by Michael McAdams
March 1996

On November 4, 1995 there were a number of celebrations around the world marking the one hundredth anniversary of the first radio voice broadcast by Guglielmo Marconi in 1895. It was indeed an important milestone and an exhibit at San Francisco's Palace of Fine Arts Theater a fitting commemoration. Many journalists wrote that Marconi "invented" radio a century ago. However, while Marconi was the first to broadcast the human voice, he did not invent radio. That honor and patent belong to the electrical genius Nikola Tesla who gave us, among other things, alternating current.

While it might seem that Serbs and Croatians can agree on little or nothing for the past five years, Tesla is a hero to both nations and is presently pictured on Serbian currency. Tesla was an Orthodox Serb from Lika, Croatia who moved to the United States in 1884 to work with the likes of Bell, Edison, and Westinghouse. Tesla's radio was invented in Europe in 1893 and a U.S. patent for the electronic transmission of signals and data was filed on September 2, 1897. The patent was allowed on March 20, 1900 (No. 645,576) and became Tesla's second radio patent, the first being granted in 1898. Marconi's patent for voice transmission alone, was filed on November 10, 1900 and was rejected as a duplicate of Tesla's.

In later years the Marconi Company attempted to strip Tesla of his patent. After years of litigation and thousands of pages of testimony from the world's great scientists, the U.S. Supreme Court ruled Tesla's to be the sole valid patent in June 1943, only months after Tesla's death. The case was much more than academic. The Marconi Wireless Telegraph Company made millions and wanted sole ownership of radio. Like most of his inventions, Tesla was willing to give the technology to the world for free. In 1904 Tesla envisioned, to the disbelief of most of the world, "A cheap and simple device, which might be carried in one's pocket may then be set up anywhere on sea or land, and it will record the world's news or such special messages as may be intended for it. Thus the earth will be converted into a huge brain...the system will have a virtually infinite working capacity and immensely facilitate and cheapen the transmission of intelligence."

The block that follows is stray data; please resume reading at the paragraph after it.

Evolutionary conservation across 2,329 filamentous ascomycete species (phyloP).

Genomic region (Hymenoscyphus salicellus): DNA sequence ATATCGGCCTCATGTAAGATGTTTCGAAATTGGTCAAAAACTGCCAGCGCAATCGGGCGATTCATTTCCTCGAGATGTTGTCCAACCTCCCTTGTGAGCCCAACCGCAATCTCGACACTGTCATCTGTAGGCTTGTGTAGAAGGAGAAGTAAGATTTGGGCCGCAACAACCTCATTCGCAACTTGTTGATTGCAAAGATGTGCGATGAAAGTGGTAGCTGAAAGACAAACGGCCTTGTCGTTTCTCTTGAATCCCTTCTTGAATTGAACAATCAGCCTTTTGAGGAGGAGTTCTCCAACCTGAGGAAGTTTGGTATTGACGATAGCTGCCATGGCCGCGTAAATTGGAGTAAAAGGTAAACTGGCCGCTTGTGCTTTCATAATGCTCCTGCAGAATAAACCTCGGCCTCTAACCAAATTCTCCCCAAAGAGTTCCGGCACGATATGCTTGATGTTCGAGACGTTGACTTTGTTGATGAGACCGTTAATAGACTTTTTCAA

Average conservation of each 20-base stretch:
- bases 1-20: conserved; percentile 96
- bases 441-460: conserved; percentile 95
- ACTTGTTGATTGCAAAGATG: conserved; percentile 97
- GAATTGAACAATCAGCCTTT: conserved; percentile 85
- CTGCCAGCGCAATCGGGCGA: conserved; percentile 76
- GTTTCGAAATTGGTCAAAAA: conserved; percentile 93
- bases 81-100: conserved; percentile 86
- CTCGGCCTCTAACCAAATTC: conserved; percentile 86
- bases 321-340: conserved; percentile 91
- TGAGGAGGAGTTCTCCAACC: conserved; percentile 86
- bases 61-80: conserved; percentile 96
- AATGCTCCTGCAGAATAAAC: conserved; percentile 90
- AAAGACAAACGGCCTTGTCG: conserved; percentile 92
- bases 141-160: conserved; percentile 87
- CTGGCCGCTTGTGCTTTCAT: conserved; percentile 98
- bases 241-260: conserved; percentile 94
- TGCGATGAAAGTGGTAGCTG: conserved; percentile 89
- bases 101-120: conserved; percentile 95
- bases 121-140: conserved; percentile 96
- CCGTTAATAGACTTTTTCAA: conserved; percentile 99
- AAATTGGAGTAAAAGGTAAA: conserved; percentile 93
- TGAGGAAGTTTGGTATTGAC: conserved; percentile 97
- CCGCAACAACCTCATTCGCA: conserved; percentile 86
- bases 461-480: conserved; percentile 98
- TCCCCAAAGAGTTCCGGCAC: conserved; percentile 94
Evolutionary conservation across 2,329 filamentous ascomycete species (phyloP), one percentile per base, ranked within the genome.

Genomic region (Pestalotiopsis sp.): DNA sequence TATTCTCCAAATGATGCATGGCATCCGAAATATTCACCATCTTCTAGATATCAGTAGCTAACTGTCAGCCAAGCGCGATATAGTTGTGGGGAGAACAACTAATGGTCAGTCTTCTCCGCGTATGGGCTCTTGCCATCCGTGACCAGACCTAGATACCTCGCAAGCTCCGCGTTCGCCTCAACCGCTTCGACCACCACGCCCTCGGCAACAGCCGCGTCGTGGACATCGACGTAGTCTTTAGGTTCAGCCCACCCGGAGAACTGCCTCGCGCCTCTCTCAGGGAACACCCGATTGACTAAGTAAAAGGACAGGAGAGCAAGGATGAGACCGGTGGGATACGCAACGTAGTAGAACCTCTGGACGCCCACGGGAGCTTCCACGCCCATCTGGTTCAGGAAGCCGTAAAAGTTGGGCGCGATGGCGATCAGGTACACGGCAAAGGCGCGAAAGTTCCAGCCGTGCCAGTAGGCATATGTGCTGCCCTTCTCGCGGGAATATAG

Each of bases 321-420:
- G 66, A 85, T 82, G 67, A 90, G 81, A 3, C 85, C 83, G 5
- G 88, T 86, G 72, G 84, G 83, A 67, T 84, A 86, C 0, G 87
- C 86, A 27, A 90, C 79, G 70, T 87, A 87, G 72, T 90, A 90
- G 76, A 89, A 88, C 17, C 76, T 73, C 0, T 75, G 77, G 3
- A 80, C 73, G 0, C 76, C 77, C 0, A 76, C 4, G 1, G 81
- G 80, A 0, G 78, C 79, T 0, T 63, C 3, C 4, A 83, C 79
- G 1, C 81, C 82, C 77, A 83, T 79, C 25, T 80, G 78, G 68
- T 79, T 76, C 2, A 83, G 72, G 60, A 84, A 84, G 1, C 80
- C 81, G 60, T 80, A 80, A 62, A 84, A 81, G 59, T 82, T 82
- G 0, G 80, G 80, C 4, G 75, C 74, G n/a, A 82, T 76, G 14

In life, Tesla was an eccentric and brilliant man, called the "prodigal genius." In death his legacy lives on as even today his theories continue to be explored and con-firmed. It is nearly impossible to enter a modern room or vehicle, whether an automobile or space shuttle and not see some device, whether a computer screen or a telephone, that can be traced back to his genius. But his greatest legacy may be in being one of the few shared heroes of Croatia and Serbia.

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